How does Bach’s music inspire you?

Music is a substantial part of my life and practice. There is always music in my studio – when I built it, I installed a sound system before I had any tools.

The fact that I keep making sculptures of Bach says something about the variety of his work. When you listen to his piano works, they are at least one Cosmos. Then you start listening to the Passions and the Chorales and they are additional worlds. In making a portrait, you discover that all these different universes came out of one human being, and that is fascinating.


‘Maybe the reason I can’t stop making these sculptures is that I’m still on the search for the real Bach portrait’


Maybe the reason I can’t stop making these sculptures is that I’m still on the search for the real Bach portrait. One of the things about sculptures I love – maybe the main reason I make sculptures in the first place – is that they can represent opposite things at the same time, depending on the angle at which you look at them. You create an object in space and from one side it looks one way and from a different angle, with a different light, it can represent almost the opposite of what you saw from the other side. So I'm used to creating sculptures that capture many sides in one object, but Bach’s variety is so overwhelming that I haven’t managed to capture all the different layers that I hear and see in one object. Maybe I will find it one day, maybe not.

However, I realised that having failed for 30 years to create my work inspired by the Art of the Fugue, what I’m doing now, unconsciously, is exactly that – an Art of the Fugue in visual art, as the portrait of Bach. With a fugue, there is a theme and the composer makes the most out of it, showing you how much potential is hidden in this very simple line. In Art of the Fugue, Bach incorporates the letters of his own name and makes variations of it; my theme is the portrait of Bach and I make variations of it. This was not planned, though. I didn't start the portrait and say, ‘Now I will make a portrait of Bach and it will be a fugue.’ While I was making my fifth sculpture, I slowly realised that this is like making a fugue.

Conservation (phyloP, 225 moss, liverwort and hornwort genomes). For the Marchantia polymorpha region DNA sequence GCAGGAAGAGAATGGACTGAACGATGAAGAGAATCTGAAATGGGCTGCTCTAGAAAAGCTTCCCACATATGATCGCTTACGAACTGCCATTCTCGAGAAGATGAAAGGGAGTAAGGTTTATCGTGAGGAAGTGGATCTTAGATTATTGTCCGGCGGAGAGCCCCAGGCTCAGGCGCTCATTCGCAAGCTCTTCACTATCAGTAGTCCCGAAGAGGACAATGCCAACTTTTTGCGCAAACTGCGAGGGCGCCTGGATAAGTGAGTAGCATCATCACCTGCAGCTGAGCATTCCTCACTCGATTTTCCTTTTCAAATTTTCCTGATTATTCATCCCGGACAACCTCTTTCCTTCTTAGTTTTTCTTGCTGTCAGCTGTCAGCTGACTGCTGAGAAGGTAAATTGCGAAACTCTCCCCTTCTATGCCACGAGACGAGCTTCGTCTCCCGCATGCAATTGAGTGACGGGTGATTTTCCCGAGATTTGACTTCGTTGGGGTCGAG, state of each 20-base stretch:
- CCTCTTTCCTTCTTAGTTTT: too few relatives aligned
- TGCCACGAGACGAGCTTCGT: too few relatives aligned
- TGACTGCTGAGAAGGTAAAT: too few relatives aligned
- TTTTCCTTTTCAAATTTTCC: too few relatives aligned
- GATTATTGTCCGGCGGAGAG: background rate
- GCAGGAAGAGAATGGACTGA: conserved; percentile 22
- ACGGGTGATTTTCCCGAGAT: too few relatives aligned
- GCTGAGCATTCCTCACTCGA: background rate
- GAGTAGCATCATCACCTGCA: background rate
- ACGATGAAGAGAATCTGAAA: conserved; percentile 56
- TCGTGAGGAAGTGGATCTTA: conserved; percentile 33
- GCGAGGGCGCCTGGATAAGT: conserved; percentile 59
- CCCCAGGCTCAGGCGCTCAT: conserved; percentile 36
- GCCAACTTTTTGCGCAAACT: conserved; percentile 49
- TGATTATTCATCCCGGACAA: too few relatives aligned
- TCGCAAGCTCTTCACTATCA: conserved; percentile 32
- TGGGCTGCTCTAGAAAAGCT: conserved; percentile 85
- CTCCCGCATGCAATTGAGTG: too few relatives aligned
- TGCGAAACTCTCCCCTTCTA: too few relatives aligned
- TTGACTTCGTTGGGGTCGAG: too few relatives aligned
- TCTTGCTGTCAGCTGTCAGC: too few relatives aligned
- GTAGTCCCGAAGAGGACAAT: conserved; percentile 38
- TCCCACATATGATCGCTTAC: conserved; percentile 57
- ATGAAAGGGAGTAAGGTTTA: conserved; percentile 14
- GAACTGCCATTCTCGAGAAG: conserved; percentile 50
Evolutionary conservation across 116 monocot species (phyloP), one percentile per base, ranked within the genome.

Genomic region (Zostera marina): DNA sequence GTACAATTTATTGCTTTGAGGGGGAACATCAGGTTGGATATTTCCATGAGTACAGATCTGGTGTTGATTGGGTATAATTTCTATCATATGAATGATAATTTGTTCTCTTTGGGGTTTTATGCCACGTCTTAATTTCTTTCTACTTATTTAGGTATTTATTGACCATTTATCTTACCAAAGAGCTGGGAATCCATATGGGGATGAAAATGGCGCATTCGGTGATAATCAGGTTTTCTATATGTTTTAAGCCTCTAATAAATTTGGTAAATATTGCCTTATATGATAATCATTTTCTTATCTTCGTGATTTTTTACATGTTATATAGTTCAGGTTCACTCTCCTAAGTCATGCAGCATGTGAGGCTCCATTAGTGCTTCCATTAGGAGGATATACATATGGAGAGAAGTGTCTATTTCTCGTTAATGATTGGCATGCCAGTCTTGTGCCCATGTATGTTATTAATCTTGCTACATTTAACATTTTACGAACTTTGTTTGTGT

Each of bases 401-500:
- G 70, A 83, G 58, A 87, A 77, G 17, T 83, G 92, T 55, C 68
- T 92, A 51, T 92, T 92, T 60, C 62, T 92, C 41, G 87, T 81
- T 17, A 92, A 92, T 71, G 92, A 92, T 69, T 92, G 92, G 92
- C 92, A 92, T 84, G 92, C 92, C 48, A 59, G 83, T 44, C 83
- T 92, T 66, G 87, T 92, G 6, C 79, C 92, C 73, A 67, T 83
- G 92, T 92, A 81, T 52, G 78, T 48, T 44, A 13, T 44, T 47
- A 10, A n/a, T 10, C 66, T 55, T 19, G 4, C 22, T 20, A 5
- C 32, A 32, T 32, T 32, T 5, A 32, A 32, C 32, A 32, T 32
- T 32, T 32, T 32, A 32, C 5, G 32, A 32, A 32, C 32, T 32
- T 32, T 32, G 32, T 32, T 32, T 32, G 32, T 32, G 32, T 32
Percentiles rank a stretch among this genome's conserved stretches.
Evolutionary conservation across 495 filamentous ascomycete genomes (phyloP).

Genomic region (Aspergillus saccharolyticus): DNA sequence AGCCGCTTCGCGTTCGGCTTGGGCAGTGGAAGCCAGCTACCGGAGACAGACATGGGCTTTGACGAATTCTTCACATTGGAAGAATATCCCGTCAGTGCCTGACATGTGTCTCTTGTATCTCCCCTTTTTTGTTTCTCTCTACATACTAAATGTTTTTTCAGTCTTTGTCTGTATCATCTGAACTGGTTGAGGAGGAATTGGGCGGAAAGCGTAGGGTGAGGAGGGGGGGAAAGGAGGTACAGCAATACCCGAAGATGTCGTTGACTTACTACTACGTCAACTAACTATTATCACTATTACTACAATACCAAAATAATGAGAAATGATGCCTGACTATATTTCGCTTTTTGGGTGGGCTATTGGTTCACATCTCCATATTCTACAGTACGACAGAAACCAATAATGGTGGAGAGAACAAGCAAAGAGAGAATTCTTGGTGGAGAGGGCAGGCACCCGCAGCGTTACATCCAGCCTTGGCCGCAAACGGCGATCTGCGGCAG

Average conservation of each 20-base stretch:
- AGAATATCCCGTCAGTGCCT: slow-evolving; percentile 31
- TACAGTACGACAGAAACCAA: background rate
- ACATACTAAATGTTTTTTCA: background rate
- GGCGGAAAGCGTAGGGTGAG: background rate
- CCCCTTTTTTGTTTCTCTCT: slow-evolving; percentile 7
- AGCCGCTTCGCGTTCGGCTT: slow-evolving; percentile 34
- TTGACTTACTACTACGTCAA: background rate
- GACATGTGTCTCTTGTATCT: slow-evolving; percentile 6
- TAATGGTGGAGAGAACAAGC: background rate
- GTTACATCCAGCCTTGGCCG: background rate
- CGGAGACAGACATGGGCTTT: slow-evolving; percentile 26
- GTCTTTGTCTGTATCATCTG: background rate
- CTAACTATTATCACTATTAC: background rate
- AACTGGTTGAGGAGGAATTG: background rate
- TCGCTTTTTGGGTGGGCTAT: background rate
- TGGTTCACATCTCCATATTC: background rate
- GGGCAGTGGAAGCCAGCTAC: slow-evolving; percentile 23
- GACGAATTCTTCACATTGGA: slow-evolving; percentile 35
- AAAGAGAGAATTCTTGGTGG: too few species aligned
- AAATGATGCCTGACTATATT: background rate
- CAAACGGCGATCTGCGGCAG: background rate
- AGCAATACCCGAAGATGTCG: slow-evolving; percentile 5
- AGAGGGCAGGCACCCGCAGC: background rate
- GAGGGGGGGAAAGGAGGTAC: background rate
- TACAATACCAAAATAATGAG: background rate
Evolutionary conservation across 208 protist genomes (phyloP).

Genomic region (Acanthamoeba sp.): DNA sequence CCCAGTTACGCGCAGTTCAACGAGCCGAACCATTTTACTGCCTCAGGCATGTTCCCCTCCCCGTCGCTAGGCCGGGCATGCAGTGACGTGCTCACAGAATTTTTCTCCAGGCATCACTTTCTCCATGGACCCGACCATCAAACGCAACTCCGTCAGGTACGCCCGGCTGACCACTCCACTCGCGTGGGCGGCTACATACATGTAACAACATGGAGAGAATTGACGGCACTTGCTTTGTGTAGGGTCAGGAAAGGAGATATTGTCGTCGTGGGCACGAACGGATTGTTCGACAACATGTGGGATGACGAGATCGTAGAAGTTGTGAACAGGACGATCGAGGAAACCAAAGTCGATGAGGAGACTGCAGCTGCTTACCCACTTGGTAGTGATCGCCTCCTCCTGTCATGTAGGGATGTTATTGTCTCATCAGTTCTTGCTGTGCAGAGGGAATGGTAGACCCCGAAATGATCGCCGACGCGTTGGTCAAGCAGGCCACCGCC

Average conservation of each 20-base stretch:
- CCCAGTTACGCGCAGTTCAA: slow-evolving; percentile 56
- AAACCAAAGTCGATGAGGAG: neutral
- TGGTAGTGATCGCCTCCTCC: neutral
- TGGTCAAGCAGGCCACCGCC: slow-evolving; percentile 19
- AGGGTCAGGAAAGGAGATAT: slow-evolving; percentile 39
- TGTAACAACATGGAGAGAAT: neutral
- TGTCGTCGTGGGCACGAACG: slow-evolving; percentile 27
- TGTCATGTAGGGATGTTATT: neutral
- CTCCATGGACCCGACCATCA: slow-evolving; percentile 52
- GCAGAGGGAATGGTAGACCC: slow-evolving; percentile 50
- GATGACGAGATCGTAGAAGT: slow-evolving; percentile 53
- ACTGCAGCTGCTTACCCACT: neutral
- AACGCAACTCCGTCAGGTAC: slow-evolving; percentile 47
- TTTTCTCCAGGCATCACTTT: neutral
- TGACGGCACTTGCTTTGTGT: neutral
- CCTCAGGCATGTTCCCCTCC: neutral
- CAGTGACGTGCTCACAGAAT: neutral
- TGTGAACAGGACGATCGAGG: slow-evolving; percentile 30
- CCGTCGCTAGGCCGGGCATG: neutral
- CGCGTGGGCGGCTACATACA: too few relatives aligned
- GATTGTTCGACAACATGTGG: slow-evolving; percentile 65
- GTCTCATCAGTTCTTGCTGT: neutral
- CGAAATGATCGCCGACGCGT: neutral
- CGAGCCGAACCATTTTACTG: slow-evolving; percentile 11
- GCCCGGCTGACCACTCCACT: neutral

Was there anything special about the process of making it?

I usually make my sculptures in wood and then cast them in bronze. In the past I have used two different methods to gild them partially that are in fashion today: gold leaf or a chemical process. For the Bach sculpture, for technical reasons, I decided to use the most ancient and traditional way of applying gold on the bronze surface – fire gilding. It is very rarely used now because the process is highly poisonous, although it’s the most sustainable way of doing it. When we look at crosses in churches and objects that have gold in them from the last century or the last 2000 years, it’s all fire gilded.


‘Fire gilding is the only method that allows me to reach all the hidden parts, which is a wonderful metaphor for Bach’


I chose this method because the sculpture has so many hidden angles and parts that I couldn't reach with the other methods. Fire gilding is the only method that allows me to reach all the hidden parts, which is a wonderful metaphor for Bach. There are so many hidden little golden things that I had to use fire gilding.


Alexander Polzin’s Bach sculpture will be unveiled on 13 June in the foyer of the Royal Academy of Music. There will be a concert the next day of the complete Játékok and Bach transcriptions by György Kurtág, with whom Polzin has had a long friendship.